Drug Impaired Driving is driving under the influence of any prescription, over the counter or illegal drug (1).
The problem of driving under the influence of drugs:
- In 2015, drugs were present in 43% of fatally-injured drivers with a known test result which was more than alcohol (1).
- Drug impaired driving is complicated because of several factors:
- There are hundreds of different types of drugs.
- Users react differently to different drugs and can experience different effects of the same drug. This is also true of doses where the same dose may impact individuals differently.
- Drugs can stay in the system longer than alcohol, for example, traces of marijuana use can be detected in blood samples several weeks after heavy chronic users stop ingestion (1).
Marijuana Impaired Driving:
- After alcohol, marijuana is the most commonly found drug in fatal rashes
- In 2016, roughly 1 in 5 young adults reported being current users of marijuana (2).
- Daily marijuana use has more than tripled in the past two decades among college students (4).
- Marijuana use is increasing, and 13% of nighttime, weekend drivers have marijuana in their system. (1,3)
- Marijuana significantly impairs judgment, motor coordination, and reaction time, and studies have found a direct relationship between blood THC concentration and impaired driving ability (5).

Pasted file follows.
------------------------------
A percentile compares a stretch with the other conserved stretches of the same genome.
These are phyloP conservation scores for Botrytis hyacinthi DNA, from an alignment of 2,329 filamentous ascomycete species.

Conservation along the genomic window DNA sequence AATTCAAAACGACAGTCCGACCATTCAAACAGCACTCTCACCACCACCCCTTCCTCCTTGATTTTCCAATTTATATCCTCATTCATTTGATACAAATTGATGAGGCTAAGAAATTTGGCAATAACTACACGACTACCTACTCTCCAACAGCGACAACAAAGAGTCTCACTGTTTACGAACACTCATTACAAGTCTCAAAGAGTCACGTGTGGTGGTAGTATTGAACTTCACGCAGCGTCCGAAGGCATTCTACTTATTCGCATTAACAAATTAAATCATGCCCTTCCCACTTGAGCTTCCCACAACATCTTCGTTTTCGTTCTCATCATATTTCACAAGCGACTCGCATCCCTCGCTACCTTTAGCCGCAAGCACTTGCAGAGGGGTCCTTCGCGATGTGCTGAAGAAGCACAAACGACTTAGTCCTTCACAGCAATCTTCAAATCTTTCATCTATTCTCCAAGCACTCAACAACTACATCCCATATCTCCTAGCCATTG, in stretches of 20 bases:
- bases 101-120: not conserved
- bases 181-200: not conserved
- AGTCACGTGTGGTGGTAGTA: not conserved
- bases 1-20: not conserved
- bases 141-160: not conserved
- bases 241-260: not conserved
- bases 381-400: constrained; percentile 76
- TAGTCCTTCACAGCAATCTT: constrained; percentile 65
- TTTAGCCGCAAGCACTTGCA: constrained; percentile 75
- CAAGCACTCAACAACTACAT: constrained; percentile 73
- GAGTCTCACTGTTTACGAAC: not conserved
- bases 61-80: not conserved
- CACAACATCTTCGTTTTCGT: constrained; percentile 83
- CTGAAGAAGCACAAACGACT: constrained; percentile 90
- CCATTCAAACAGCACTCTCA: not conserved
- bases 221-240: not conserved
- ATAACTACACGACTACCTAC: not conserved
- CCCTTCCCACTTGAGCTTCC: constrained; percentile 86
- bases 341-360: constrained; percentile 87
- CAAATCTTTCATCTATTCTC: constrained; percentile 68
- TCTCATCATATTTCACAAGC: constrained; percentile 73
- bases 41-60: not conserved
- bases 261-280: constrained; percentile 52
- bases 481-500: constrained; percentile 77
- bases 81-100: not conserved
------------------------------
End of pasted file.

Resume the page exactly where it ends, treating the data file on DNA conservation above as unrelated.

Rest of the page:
- According to a review by Kelly, Dark, and Ross, laboratory studies examining the effects of marijuana on skills utilized while driving detected impairments in tracking, attention, reaction time, short-term memory, hand-eye coordination, vigilance, time and distance perception, decision making, and concentration (6).
Other Drugs – Prescription and Synthetic:
- About one in four college students has illegally use prescription drugs (7).
- Overall, young adults are most likely to abuse the prescribed stimulants Adderall(60%), Ritalin (20%) and Vyvanse(14%) (8).
- 11,406 ER visits in 2010 were associated with synthetic Marijuana. 75% were among those ages 12-29. 22.5% of these visits involved females and 77.5% involved males (4).
- Between January and May 2015, Poison Control Centers reported 3,572 calls related to synthetic marijuana use, a 229 percent increase from the 1,085 calls during the same period last year (8).
- Spice abusers who have been taken to emergency rooms report symptoms including rapid heart rate, increased blood pressure, reduced blood supply to the heart, vomiting, agitation, confusion, and hallucinations (8).
- GHSA, Drug Impaired Driving, A guide for states, 2017 [cited 2018 July 8]. Available at URL: https://www.ghsa.org/sites/default/files/2017-07/GHSA_DruggedDriving2017_FINAL_revised.pdf
- Substance Abuse and Mental Health Services Administration, 2016
- National Institute of Drug Abuse
- Learn About Marijuana Washington State